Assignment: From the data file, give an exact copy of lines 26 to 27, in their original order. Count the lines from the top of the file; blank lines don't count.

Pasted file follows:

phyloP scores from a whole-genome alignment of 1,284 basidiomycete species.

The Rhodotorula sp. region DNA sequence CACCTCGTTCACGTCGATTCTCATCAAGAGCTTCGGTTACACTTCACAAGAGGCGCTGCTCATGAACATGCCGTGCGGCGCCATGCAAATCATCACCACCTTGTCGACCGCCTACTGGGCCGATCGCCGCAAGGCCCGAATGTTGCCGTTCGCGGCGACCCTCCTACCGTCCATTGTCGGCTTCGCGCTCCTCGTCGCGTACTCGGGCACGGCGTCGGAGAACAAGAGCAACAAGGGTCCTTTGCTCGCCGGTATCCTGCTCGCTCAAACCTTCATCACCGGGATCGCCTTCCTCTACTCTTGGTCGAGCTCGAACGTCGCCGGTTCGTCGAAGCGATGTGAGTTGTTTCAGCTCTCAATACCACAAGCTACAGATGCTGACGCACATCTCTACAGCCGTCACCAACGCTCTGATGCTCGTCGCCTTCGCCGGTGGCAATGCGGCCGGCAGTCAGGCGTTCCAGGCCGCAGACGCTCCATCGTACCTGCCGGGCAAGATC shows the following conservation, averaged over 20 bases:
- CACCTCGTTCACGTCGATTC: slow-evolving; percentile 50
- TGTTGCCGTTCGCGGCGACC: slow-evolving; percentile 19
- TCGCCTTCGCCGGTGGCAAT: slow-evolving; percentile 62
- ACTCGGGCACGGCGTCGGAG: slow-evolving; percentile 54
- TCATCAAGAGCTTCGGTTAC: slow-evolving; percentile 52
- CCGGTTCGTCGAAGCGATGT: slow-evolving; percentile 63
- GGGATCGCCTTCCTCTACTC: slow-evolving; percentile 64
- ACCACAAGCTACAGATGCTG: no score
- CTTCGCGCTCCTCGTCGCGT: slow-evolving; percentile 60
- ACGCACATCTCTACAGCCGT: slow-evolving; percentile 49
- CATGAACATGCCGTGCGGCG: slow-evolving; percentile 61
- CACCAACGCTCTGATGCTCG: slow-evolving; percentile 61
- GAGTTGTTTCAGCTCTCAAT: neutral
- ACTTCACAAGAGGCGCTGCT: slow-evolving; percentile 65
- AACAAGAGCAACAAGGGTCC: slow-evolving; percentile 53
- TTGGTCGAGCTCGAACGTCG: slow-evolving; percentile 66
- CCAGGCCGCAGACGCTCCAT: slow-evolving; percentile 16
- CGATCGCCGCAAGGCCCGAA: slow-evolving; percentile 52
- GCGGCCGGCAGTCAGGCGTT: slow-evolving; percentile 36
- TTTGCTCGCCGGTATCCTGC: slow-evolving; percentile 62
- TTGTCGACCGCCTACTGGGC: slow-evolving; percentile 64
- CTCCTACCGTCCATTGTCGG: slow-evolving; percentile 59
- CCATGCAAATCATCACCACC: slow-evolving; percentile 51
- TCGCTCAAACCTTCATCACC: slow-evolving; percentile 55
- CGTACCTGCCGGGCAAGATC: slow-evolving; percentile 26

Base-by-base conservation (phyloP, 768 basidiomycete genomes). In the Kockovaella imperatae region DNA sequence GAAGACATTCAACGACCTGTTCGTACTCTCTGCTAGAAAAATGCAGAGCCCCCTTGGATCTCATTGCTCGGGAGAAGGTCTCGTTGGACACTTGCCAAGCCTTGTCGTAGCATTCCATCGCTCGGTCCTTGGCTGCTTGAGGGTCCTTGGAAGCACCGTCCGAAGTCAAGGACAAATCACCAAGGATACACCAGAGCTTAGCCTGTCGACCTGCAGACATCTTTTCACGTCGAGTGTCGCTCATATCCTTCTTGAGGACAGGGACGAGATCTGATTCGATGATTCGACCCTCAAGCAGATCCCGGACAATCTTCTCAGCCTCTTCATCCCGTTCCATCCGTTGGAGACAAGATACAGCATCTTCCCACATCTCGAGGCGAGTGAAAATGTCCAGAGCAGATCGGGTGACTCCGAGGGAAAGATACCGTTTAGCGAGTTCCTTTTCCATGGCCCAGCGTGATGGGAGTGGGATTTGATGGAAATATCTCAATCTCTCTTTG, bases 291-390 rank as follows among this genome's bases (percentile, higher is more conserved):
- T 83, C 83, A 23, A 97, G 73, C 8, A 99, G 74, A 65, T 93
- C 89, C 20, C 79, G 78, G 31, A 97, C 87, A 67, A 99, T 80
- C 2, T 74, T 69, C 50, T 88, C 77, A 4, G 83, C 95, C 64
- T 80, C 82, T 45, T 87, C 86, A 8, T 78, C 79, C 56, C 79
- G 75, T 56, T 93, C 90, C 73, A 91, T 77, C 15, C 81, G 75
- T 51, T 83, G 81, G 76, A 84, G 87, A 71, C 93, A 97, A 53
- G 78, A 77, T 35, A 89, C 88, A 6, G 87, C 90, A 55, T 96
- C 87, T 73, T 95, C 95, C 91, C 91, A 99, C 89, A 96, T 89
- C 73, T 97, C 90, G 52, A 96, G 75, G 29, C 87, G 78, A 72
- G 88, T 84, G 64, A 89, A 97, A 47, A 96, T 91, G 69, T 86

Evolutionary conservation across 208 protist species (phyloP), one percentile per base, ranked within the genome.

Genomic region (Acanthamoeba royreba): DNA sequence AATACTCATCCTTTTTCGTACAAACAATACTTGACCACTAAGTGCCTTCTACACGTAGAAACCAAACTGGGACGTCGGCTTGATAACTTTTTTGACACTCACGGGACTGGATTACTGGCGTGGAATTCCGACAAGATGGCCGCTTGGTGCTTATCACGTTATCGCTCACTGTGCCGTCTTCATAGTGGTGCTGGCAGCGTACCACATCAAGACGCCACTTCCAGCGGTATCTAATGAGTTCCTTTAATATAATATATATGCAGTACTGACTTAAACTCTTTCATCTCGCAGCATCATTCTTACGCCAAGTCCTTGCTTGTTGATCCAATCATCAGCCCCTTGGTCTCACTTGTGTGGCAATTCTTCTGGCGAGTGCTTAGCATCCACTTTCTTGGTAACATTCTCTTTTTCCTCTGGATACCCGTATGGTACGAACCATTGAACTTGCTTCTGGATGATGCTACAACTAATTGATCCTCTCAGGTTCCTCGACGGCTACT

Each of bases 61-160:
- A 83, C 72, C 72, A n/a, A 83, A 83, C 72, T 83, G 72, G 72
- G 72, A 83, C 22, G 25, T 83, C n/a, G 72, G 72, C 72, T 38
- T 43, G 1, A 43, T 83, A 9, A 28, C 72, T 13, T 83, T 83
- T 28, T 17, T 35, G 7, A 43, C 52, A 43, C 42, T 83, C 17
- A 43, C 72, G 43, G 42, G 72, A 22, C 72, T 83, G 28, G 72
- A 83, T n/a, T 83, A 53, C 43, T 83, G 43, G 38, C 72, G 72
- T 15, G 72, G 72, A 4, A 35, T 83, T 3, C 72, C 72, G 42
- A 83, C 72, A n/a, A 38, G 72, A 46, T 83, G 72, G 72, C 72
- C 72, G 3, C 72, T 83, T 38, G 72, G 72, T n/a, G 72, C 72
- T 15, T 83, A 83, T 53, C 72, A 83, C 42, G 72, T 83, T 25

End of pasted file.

- TCGCTCAAACCTTCATCACC: slow-evolving; percentile 55
- CGTACCTGCCGGGCAAGATC: slow-evolving; percentile 26